This and other federal acts need to be repealed or amended first to restore local council elections, which now can be easily done as Pakatan Harapan’s Anwar Ibrahim is finally Prime Minister, and he claims he has the support of an overwhelming maybe even more than two-thirds majority support of all MPs. The amendment of laws requires a simple majority, while the amendment of the Federal Constitution needs a two-thirds majority.

After the 2018 general election, when Pakatan Harapan (PH) managed to form the Federal government, assurance was given to amend several laws in Parliament as early as the end of 2020 to reinstate local government elections, and it pledged “to restore the voting system for local councils in three years”. Then, the government was ousted after about 22 months in power.

Now, that Anwar Ibrahim, who had always been seen as the leader of Pakatan Harapan, is Prime Minister, he has the capacity to retore local council elections. The worry is whether the opposition too would also use similar reasons, as the then BN government did when they decided to continue with appointments rather than democratic elections for fear that the opposition and others may win local council elections.

Some politicians have even advanced the fear that Chinese Malaysians may “dominate” as they are in greater numbers in urban areas – a foolish argument as the jurisdiction of local governments goes way beyond towns and includes rural areas. And naturally, local governments can be broken up into constituencies and the outcome will be reflective of the national demography.

Such race-based views may come from race-specific political parties of old, but Anwar’s own party, PKR, and the other principal Pakatan Harapan parties are all multi-ethnic parties that allow for membership of all Malaysians irrespective of race or religion.

At the very least, the federal laws could be amended to give freedom to individual states to decide whether they will have local council elections – rather that keeping the federal laws as it is, which prevents local council elections in the whole of the country.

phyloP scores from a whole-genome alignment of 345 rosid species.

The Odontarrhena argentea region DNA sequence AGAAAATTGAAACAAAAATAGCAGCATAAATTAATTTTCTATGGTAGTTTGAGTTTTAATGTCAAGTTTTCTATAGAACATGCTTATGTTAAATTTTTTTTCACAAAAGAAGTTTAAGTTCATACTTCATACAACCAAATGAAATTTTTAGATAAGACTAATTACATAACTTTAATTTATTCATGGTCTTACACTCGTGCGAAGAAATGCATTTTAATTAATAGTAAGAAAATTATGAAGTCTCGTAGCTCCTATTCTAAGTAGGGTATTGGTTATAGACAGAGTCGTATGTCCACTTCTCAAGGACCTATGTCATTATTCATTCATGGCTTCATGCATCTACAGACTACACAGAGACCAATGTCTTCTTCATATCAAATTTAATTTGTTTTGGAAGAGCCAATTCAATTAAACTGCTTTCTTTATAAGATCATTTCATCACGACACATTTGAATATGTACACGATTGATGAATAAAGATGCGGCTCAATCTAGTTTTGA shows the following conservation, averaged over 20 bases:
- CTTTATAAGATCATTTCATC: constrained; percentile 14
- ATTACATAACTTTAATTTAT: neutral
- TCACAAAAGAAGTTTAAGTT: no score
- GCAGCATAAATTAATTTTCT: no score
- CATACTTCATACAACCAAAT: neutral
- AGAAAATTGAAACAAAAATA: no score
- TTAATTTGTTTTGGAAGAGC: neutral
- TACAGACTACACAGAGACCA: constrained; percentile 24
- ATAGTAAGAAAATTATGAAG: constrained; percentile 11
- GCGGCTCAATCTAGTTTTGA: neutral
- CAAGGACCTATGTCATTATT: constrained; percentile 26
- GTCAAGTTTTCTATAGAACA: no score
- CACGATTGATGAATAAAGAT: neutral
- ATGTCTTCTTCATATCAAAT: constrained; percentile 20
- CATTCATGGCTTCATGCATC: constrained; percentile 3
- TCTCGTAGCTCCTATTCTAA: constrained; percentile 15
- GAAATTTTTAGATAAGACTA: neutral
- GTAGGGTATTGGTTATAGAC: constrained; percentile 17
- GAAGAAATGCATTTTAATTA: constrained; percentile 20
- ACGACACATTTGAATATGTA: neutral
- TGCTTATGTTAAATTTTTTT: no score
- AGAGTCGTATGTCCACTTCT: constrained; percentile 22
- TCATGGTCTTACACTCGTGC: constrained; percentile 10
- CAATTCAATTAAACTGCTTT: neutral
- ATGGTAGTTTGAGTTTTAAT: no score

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Senate

The Federal Constitution acknowledges the possibility that members of the Senate could be elected by the people, and no more be subject to political appointments by the federal and state governments.

Article 45(4) of the Federal Constitution states: “Parliament may by law—…(b) provide that the members to be elected for each State shall be so elected by the direct vote of the electors of that State.…”

Yes, what it means is that the people can directly and democratically vote in our senators. Currently, the people’s right to choose senators has been ‘stolen’ by the state legislative assembly.

Article 45(4)(c) even says that Parliament by law can even “decrease the number of appointed members or abolish appointed members”.

This means also the practice of the fgederal government appointed Senators can be ended – possibly in favour of direct elections by the people.

Today in Malaysia, 40 senators are appointed by the federal government, two senators are appointed from each of the 13 states, and four other senators are appointed by the federal government for the three federal territories.

In other words, the one who governs the federal government can ‘control’ the majority in the Senate, being able to appoint 43 senators, while all states can appoint only a total of 26 senators.